Posted by Joshua on Thursday, January 31st, 2008
Posted by Qifa Nabki
Thanks to all of the excellent participants on Syria Comment for generating a stimulating debate about the prospects and shape of a future Israeli-Syrian peace deal.
The comment board, as of this moment, is nearing 300 posts, amounting to 75,000 words, which is equivalent to a printed book over 200 pages long. While not all of the musings may be ready for print quite yet, the sheer volume and quality of many of the exchanges demonstrate that there is a real desire on both sides of the border for a solution to this decades-old problem.
Of course, the debate contained many dissenters, perhaps best characterized by the posts of Joe M. and AnotherIsraeliGuy:
Joe M. said:
For there to be peace, Israel must recognize its crimes (including the crime of its existence), it must admit to them, and it must repent. In my view, the best way for this to happen is similar to the history of South Africa. Until Israel allows Palestinians the rights of citizenship in their own land, there will not be peace. There will not be peace with Egypt, Syria, Lebanon, Jordan… In the mean time, there will be periods without war, but there will not be peace.
It is up to Israel. Just as it was up to the whites of South Africa. The Jews have all the moral and political responsibility.
…There will not be peace until the Arabs stop living in denial and understand that history has no rewind button.
But don’t worry, we Israelis can wait. Let’s talk again after 50 years of Hamas rule in Gaza and 50 years of Muslim Brotherhood rule in Syria and Egypt and 50 years of Hizballah rule in Lebanon. There is no hurry. I am sure the Arabs will be in a much better position then. We waited 60 years for peace, we can wait another 50.
There were also many who expressed a cautious hopefulness, but pointed out the problems in Dr. Alon Liel’s proposal:
From all those discussions, I can summarize the most common objections to your plan in two lines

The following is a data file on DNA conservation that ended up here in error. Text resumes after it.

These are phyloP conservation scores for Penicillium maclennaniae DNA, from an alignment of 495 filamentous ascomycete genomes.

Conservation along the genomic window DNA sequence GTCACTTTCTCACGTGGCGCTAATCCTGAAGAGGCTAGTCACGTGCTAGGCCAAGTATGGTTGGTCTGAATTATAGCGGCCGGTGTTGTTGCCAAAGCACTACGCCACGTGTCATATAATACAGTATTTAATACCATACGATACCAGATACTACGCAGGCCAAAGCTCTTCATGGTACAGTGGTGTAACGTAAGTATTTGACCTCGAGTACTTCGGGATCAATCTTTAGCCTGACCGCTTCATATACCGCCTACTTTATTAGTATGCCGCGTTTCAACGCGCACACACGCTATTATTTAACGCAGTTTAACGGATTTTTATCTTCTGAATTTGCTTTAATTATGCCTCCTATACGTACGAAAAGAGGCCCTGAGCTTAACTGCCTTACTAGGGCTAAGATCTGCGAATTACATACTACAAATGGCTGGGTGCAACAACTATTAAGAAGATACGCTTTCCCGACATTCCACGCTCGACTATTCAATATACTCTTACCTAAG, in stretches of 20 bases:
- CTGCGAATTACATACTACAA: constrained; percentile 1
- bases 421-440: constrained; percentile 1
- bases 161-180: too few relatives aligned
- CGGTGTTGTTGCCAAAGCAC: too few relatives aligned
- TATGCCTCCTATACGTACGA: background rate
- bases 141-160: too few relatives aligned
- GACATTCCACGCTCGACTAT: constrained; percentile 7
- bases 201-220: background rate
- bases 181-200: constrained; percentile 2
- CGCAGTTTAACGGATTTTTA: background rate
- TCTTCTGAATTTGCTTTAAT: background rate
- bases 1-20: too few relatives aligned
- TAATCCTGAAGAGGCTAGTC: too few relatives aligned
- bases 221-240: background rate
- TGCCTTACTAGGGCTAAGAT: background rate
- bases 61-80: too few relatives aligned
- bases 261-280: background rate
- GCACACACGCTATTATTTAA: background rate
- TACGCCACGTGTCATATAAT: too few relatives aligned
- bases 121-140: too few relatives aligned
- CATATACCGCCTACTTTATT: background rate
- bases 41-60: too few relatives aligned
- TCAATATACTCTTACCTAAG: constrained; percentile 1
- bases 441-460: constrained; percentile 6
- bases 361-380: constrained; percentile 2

1) Peace Park implies partial Syrian sovereignty over the Golan.
2) Syrians Can’t allow their government to sell their friends or neighbors for their own selfish benefit.
To you those are the evil “Hamas” “Iran” and “Hizbollah” .. to the Syrian people they are really Half the Lebanese people, half the Palestinians, and … the 71 million Iranian people who consider Syria their best friend in the world.
…what Israel really needs is Peace with the Arabs, not Peace with Syria. Israel has Peace agreements with Jordan and Egypt, but then what? Can an Israeli tourist walk Amman or Cairo streets with any sense of security?
So trying to do it by piecemeal is not a solution and would never produce results as long as the conflict is not put into its correct context. Land for Peace, yes, but with a full resolution to the main issue being the Palestinians. Peace with justice and without hegmony. That is what is needed. Peace, not Peace Treaties.
Mr. Liel’s attempt to guide the region to peace may be well-intentioned. But it certainly suffers from a few fatal flaws:
1) It links Damascus’ regional interests and activities as if they were based exclusively on territorial sovereignty over the Golan Heights, which is in fact not the case since Damascus’ activities are influenced more by its positioning in a regional and international power dynamic rather than questions of territorial sovereignty.
2) In pursuing a road to “peace,” it asks of Damascus precisely what those on the road to war and isolation are asking: the isolation of Damascus from its regional allies (such as Iran, key Palestinian organizations, etc); a change in Syria’s “regional orientation,” which is a euphemism for the abandonment of what it perceives as its interests and independence; a false Syrian sovereignty which does not allow Syrians to live in the Heights, a Syrian military presence (something which Israel has never done, and nobody has ever dared to ask it to do) in the Heights, or even Syrian control of the natural resources on its own land.
3) Finally and furthermore, the only difference Liel’s approach has to that of the hawkish camps is that it seeks mostly non-violent means of eclipsing Syrian independence and sovereignty by bringing it under the wing of US and Israeli control (to serve the interests of those two powers), rather than a mostly violent military confrontation. These are superficial differences at best which might mean no loss of life in the immediate future, but are certainly not a resolution to the current situation.
With these considerations in mind, several of the participants began debating particulars, and an important discussion emerged between Alon Liel, Shai, Alex, Sami D., and others. While most everyone seems to agree that what is needed is a “comprehensive peace”, it is still possible to detect two different approaches to the problem, on the Syrian/Arab side. The first is expressed by Sami D., who believes that Dr. Alon Liel’s proposal (which is much more progressive than the mainstream Israeli line) is still highly unrealistic. This approach makes it very difficult to imagine a Syrian-Israeli peace that is not accompanied by a complete solution to the Palestine-Israeli conflict.
Sami D. said: